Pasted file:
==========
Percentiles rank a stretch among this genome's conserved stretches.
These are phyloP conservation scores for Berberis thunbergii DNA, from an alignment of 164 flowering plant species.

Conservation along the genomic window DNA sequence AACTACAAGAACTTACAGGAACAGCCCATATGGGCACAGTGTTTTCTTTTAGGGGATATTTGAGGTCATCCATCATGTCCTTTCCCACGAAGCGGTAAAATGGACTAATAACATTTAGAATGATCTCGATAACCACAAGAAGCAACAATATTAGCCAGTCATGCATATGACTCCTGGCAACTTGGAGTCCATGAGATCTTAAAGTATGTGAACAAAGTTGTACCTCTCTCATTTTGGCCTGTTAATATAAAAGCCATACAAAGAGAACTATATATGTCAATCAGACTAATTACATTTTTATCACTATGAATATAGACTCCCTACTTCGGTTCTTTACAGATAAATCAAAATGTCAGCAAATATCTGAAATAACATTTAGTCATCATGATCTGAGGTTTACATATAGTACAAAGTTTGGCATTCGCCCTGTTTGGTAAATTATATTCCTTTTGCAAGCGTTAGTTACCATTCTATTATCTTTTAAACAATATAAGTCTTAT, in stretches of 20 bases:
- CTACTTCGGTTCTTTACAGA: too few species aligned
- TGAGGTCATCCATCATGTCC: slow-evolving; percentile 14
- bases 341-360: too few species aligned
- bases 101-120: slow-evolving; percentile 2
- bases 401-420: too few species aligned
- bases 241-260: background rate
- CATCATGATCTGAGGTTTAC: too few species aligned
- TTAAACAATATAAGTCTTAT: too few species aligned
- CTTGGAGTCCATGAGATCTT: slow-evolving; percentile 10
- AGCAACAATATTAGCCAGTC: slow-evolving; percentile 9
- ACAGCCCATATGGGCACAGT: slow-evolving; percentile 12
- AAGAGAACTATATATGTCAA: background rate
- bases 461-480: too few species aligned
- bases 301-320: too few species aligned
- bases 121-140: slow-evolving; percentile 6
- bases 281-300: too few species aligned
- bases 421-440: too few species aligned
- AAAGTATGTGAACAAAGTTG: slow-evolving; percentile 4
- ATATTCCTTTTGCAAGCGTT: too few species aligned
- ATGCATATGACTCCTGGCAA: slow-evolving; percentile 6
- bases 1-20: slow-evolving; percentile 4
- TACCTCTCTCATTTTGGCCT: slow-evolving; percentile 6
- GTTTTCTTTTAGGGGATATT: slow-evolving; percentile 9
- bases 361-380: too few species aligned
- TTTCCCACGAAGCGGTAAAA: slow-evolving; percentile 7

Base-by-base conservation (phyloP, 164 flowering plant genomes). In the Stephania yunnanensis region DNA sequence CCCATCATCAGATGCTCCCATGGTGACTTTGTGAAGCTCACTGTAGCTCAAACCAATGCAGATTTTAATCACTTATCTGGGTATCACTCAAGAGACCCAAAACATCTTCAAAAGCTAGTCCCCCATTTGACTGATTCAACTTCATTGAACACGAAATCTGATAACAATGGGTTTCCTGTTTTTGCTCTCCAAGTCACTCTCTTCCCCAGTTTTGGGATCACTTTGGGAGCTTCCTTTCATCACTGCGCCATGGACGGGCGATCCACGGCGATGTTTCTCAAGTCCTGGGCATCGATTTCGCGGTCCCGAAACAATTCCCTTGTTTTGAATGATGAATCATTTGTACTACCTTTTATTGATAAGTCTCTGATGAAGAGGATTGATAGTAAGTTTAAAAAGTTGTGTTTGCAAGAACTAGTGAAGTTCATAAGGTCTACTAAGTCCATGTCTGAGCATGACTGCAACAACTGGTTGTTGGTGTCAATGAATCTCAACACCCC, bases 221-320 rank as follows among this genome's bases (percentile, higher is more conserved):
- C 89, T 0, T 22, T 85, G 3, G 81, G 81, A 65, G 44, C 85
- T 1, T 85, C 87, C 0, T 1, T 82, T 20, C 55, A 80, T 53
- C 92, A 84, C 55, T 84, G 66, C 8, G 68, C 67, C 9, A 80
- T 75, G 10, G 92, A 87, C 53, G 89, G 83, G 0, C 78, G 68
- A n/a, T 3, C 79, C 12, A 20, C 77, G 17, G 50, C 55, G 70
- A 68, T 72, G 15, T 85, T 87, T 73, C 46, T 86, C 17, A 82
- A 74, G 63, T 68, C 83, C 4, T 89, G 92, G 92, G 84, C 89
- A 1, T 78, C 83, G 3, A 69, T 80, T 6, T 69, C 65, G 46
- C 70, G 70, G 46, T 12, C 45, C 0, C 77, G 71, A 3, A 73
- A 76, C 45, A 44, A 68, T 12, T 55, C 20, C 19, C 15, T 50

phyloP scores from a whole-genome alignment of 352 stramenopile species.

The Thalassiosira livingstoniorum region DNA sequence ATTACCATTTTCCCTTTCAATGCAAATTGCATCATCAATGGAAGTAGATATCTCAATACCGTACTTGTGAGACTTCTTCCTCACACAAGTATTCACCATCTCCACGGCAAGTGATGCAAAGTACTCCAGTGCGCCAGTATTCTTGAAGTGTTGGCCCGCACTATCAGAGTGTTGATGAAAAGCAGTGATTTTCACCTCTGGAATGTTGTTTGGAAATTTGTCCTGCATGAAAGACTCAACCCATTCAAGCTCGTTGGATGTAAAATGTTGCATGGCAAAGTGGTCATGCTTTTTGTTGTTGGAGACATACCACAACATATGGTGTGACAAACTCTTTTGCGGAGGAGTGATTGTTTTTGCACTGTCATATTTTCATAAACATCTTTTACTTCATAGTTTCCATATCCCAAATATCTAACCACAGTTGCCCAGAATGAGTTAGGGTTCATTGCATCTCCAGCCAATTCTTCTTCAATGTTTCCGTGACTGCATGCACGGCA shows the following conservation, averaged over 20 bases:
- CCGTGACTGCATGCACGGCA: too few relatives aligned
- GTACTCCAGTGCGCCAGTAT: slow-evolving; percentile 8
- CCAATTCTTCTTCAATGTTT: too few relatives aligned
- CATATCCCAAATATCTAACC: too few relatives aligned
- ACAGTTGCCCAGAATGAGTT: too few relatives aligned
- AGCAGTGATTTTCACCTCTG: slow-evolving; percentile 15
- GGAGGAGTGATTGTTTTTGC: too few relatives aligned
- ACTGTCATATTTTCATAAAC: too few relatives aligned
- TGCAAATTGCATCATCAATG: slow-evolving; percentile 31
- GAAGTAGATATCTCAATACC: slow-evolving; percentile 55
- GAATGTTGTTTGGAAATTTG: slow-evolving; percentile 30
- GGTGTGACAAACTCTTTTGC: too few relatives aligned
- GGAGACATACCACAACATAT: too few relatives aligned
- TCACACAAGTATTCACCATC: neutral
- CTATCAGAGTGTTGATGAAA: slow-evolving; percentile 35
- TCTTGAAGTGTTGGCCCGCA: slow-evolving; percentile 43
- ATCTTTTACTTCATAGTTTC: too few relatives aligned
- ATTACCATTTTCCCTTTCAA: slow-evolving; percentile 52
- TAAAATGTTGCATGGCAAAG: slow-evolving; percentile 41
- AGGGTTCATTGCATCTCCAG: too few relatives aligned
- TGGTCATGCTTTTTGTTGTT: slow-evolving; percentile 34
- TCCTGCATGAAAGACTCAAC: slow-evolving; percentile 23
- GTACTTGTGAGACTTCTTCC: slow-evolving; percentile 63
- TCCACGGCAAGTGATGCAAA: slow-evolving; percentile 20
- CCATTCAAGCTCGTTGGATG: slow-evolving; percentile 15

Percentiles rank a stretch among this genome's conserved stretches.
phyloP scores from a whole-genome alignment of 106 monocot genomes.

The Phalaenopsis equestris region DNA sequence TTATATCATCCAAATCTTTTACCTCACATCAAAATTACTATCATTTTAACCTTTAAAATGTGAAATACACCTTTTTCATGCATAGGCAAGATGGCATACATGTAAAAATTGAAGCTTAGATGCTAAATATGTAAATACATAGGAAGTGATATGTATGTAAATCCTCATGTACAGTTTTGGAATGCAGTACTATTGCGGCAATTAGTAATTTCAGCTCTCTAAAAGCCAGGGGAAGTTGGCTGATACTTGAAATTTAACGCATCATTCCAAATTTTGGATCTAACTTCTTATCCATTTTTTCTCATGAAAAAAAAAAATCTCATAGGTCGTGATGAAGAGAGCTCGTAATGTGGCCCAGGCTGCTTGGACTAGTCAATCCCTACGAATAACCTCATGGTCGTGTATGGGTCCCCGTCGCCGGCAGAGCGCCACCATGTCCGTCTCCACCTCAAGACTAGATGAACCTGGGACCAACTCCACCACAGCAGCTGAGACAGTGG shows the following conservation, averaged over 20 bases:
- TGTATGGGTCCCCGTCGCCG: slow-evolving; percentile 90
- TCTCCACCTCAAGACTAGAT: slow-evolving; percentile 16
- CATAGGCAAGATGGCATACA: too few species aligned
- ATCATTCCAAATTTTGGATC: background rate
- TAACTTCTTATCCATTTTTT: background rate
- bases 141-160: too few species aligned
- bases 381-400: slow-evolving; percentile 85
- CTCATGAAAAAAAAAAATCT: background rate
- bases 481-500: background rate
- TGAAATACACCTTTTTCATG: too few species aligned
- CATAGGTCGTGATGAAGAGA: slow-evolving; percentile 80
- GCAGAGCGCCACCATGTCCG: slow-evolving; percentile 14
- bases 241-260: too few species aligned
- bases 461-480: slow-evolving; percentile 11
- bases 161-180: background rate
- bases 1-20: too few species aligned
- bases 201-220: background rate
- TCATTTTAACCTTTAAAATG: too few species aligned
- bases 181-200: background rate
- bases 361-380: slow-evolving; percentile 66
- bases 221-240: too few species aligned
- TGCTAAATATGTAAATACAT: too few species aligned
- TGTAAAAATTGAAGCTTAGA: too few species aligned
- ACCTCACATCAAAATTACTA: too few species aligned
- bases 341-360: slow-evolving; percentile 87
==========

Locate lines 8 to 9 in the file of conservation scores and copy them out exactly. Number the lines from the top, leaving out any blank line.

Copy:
- bases 401-420: too few species aligned
- bases 241-260: background rate